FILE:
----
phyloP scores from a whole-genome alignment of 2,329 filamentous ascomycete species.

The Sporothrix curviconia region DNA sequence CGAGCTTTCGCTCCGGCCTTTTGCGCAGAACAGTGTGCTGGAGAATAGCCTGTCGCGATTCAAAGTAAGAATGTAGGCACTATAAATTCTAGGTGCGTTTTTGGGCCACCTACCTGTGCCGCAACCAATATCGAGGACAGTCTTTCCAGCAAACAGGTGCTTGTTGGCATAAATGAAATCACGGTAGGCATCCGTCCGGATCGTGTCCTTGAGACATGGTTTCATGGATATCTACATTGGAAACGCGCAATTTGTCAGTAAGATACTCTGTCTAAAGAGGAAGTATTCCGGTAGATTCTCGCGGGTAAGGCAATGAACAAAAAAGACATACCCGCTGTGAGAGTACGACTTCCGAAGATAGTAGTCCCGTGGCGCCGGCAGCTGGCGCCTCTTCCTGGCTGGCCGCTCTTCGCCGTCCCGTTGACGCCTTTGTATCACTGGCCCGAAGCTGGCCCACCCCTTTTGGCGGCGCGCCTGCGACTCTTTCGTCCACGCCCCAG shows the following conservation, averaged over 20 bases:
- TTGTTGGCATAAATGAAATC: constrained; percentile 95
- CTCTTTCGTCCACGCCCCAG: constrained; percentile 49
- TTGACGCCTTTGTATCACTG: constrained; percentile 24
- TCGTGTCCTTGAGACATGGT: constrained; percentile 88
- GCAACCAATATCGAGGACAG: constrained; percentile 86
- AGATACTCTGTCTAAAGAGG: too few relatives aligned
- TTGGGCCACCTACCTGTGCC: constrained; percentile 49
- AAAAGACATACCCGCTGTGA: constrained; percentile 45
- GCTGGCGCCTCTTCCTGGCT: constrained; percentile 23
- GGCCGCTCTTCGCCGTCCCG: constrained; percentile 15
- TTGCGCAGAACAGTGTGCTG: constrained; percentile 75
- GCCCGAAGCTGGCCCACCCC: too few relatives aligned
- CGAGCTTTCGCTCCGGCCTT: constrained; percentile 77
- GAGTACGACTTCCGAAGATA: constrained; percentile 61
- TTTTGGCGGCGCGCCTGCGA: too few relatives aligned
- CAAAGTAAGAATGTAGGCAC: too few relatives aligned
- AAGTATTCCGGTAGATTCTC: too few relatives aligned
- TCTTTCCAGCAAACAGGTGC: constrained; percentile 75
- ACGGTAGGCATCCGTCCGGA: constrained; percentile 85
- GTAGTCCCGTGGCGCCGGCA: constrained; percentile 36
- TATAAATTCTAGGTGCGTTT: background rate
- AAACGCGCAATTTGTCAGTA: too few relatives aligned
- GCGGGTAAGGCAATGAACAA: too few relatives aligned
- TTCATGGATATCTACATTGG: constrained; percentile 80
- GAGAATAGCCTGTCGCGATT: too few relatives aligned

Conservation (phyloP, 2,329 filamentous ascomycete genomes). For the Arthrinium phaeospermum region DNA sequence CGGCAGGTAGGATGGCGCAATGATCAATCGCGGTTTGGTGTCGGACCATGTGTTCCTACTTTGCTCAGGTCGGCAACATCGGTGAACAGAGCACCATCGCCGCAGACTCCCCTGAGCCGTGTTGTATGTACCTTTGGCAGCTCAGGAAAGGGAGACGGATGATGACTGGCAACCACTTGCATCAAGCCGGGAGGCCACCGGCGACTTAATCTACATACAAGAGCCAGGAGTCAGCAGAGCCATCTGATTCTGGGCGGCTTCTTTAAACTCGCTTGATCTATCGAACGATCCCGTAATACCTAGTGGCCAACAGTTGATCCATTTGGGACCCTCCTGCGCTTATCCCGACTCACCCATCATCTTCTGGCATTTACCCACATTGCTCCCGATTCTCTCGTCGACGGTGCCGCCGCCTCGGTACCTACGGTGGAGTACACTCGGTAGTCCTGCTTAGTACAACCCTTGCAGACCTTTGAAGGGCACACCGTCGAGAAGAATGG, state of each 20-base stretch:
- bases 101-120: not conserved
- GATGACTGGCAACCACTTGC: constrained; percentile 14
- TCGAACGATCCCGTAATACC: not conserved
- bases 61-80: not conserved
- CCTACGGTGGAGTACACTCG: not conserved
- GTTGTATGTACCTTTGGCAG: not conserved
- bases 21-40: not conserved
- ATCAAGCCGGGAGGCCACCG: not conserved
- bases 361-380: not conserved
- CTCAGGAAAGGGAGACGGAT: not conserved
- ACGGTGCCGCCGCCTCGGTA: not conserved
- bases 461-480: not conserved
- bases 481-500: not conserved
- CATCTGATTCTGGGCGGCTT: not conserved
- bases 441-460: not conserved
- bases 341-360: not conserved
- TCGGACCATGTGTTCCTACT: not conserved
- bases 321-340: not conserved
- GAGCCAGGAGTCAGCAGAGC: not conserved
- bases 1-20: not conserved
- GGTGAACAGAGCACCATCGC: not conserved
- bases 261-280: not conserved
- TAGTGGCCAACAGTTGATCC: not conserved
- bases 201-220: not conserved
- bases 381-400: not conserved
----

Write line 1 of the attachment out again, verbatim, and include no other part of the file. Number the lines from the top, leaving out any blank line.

phyloP scores from a whole-genome alignment of 2,329 filamentous ascomycete species.